Jack Shadbolt: Works from the Collection
Judy Radul: World Rehearsal Court - Online Catalogue

Subscribe to our mailing list
Site Search:


  1. ss6. las plantas medicinales.2.jpg

    Juan Carlos Alom, Las plantas medicinales florecen de nuevo, 2012.
    gelatin silver print, 48.7 x 47.7 cm.
    Courtesy of the artist.

The Spaces Between

Contemporary Art from Havana

January 10-April 13, 2014

OPENING RECEPTION: Thursday, January 9, 8-10 pm

CURATORS' TOUR with Tonel and Keith Wallace: Saturday, January 11, 2 pm

CONVERSATIONS: Wednesdays, January 15, February 5 and March 5, noon-1 pm

CONCERT: Friday, March 14, 2 pm with UBC Contemporary Players


The Belkin Art Gallery is pleased to present The Spaces Between: Contemporary Art from Havana from January 10 to April 13, 2014. Conceived by Cuban artist and critic, Antonio Eligio (Tonel) and Associate Director/Curator of the Morris and Helen Belkin Art Gallery, Keith Wallace, this exhibition focuses on the social spaces and shared sensibilities of this dynamic city, as opposed to an attempt to survey an entire nation’s artistic output. The Spaces Between explores contemporary Havana from artistic, cultural, sociological, and anthropological perspectives within a new social and economic reality that has made itself evident in Cuba in recent years. While most works seem to convey a disinterest in the political, it does take form in the imagination of the viewer, an artistic strategy that emphasizes how important the spectator has become in the making of meaning in visual art. Hence the title of the exhibition—The Spaces Between—that is, the spaces between the artwork and its reception, between the said and the unsaid, and between the past and the future. This exhibition will provide an update on Utopian Territories: New Art From Cuba that showed at the Belkin and other Vancouver galleries in 1997, and will feature works by Juan Carlos Alom, Javier Castro, Sandra Ceballos Obaya, Celia-Yunior, Ricardo G. Elías, Luis Gárciga Romay, Luis Gómez Armenteros, Jesús Hdez-Güero, Ernesto Leal, Glenda León, Eduardo Ponjuán González, Grethell Rasúa, Lázaro Saavedra González and Jorge Wellesley.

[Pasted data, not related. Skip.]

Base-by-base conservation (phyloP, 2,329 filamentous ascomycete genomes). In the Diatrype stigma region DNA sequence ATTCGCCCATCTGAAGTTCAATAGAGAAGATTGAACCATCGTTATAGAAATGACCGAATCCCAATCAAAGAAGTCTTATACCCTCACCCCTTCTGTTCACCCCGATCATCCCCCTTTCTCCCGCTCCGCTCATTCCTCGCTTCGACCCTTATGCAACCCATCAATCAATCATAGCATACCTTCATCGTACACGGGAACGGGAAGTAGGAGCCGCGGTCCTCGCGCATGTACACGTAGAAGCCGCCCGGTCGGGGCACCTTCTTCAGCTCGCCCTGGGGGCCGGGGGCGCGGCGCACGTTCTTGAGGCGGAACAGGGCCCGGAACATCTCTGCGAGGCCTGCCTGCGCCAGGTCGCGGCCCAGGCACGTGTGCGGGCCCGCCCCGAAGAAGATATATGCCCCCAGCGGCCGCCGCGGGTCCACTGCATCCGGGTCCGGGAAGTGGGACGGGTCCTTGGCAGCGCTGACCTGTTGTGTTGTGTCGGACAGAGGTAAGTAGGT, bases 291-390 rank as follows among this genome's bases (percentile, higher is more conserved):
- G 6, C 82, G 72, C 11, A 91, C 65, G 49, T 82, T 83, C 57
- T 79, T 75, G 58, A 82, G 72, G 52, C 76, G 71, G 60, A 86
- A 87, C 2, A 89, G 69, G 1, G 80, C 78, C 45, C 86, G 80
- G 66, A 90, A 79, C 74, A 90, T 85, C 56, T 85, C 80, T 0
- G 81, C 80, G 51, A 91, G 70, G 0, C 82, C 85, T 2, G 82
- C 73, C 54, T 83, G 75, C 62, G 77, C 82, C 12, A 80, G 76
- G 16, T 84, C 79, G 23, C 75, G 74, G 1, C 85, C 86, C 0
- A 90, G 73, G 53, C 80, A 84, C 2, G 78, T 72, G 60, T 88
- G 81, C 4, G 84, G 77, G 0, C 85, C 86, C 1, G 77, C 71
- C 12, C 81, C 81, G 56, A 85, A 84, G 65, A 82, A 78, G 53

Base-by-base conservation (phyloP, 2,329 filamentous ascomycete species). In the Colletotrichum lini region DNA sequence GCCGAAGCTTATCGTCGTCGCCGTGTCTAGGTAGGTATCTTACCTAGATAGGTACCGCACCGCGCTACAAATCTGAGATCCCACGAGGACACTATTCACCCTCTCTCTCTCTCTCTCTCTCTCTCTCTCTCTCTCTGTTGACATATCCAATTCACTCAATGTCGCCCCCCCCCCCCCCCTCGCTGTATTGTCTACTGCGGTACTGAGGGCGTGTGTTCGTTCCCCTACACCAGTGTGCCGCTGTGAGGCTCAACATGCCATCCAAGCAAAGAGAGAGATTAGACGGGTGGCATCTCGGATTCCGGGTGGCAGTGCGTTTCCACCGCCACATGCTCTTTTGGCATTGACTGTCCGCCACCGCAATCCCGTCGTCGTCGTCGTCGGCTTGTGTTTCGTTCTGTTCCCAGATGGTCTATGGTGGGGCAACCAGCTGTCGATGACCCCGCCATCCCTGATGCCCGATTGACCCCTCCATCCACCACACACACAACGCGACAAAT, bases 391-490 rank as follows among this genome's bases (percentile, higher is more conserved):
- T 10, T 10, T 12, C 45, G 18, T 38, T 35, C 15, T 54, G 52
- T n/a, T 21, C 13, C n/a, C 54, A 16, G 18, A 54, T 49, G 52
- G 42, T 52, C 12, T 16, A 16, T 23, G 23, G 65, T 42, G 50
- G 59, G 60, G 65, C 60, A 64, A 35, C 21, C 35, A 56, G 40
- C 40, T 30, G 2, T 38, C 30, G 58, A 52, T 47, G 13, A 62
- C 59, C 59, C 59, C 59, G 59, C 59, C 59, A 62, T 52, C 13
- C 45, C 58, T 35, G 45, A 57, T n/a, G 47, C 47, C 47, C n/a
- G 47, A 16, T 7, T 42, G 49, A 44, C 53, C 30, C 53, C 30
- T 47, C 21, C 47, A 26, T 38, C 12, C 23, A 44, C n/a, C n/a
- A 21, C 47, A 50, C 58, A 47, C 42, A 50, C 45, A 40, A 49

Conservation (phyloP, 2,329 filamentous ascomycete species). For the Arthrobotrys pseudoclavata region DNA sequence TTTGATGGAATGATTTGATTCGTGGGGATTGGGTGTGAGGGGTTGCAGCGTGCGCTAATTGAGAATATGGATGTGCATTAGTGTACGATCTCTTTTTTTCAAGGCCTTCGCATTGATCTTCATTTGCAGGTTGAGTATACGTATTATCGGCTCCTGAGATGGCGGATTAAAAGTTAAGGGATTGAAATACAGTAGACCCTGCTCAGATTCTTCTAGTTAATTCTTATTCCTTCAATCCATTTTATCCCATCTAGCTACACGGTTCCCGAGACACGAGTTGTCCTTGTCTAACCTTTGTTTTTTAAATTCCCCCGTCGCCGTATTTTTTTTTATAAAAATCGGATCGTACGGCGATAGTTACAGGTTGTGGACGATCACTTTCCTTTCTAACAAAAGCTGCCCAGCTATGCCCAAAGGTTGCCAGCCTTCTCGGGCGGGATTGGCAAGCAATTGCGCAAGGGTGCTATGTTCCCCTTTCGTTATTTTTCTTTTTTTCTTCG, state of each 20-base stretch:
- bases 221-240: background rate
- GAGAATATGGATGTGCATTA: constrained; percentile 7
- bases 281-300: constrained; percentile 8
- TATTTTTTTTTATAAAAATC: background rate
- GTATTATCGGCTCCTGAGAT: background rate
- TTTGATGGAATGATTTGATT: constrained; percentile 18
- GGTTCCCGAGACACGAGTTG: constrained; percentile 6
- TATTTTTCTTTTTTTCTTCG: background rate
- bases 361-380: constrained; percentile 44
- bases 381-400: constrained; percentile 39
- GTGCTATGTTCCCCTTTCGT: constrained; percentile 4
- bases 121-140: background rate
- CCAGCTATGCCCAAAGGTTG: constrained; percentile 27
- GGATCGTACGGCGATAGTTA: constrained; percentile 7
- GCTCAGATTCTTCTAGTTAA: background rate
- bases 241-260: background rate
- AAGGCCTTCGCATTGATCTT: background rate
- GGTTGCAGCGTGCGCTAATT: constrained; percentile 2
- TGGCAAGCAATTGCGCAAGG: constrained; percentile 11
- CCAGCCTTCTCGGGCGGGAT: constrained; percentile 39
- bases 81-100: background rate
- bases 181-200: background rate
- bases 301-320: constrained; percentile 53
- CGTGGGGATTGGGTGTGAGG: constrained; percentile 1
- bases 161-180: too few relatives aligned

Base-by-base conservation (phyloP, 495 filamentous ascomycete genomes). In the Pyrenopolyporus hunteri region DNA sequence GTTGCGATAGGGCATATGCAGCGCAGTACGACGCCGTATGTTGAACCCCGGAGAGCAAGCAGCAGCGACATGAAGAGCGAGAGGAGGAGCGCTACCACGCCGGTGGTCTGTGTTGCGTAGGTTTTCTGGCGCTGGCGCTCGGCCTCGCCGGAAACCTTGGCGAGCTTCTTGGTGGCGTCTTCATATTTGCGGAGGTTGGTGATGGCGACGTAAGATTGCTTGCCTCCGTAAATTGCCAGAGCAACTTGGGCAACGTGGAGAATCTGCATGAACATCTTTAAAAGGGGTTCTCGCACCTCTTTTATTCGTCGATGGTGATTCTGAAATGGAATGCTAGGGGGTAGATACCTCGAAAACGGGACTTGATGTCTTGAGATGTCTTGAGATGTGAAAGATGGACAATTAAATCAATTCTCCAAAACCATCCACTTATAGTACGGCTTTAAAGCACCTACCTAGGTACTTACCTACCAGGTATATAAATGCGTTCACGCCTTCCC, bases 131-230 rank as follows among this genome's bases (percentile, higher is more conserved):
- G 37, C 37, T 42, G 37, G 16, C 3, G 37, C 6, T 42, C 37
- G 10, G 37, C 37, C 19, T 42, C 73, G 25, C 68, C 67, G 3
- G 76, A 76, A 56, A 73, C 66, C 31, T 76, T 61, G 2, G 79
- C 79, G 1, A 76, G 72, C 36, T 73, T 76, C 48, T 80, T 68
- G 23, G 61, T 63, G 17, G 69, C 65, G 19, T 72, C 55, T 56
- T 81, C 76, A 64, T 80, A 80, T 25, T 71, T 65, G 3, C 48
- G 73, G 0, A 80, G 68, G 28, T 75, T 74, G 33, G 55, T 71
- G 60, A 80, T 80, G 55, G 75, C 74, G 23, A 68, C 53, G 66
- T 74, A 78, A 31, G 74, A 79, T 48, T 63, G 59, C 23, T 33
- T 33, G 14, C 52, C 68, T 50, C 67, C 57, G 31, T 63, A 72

The artists in the exhibition are cross-generational; some have international reputations while others are younger and not so well known abroad. Some of the artists are teachers of other artists in the exhibition, thus there exists a legacy that threads through the exhibition. While the validity of exhibitions based around national or civic parameters have come under critical scrutiny; Cuba, and in turn, Havana, present a different context. Cuba, due to its internal political agenda and lack of physical access to the outside world for most of its citizens, tends towards an introverted and a self-conscious sense of identity within a global context. The artists in The Spaces Between are exploring ways of articulating this phenomenon both through direct social engagement and through practices carried out in the privacy of one’s studio.

The Belkin Art Gallery is partnering with Black Dog Publishing to produce an accompanying catalogue that will visually document the artworks and contain essays and interviews elucidating and contextualizing the themes of the exhibition.

The Spaces Between is curated by Antonio Eligio (Tonel) and Keith Wallace and co-produced by the Morris and Helen Belkin Art Gallery, University of British Columbia, and Bildmuseet, Umeå University, with support from The Canada Council for the Arts. We gratefully acknowledge the support of our Belkin Curator’s Forum members.


The following comments have been entered at a kiosk available to visitors to the gallery. Only the 10 most recent comments are shown, see more on the comments page.

Cora Li-Leger from South Surrey at 12:27 pm Friday, April 11, 2014

Thank you Keith and Tonel for providing this glimpse of a world that reflects back to us.

Caroline from UK at 2:23 pm Saturday, April 5, 2014

Not sure about this as "art" - perhaps more English translations would have helped ? !

Henry Tsang at 1:30 pm Saturday, April 5, 2014

Thanks! Engaged works, engaging exhibition! Learned a lot.

Eli at 12:52 pm Saturday, April 5, 2014

Why is the person eating and licking the cactus?

J at 10:23 am Friday, April 4, 2014

Just...my life is over.

Ros from Vancouver at 4:09 pm Sunday, March 30, 2014

The saddest part of this exhibition for me was to learn that 70% of the arable land is not being used. What a shameful policy this is. Surely, this fertile space could be used to enhance the standard and quality life of all Cubans without causing a threat to the socialist philosophy of the government.

Fidel at 3:43 pm Wednesday, March 26, 2014

Cant believe this cost money....

Aida at 1:41 pm Wednesday, March 26, 2014

[ In reply to Jim Moriarty at 1:24 pm Thursday, March 20, 2014 ] Nah

Someone at 1:30 pm Wednesday, March 26, 2014

[ In reply to Someone at 3:41 pm Thursday, March 20, 2014 ] shut up

Joel Mara from Canada at 1:48 pm Sunday, March 23, 2014

I liked the piece about the artists studio. I felt like I had lived there or been there for a long time. The cinematography was intimate and contemplative.

For further information please contact: Jana Tyner at jana.tyner@ubc.ca,
tel: (604) 822-1389, or fax: (604) 822-6689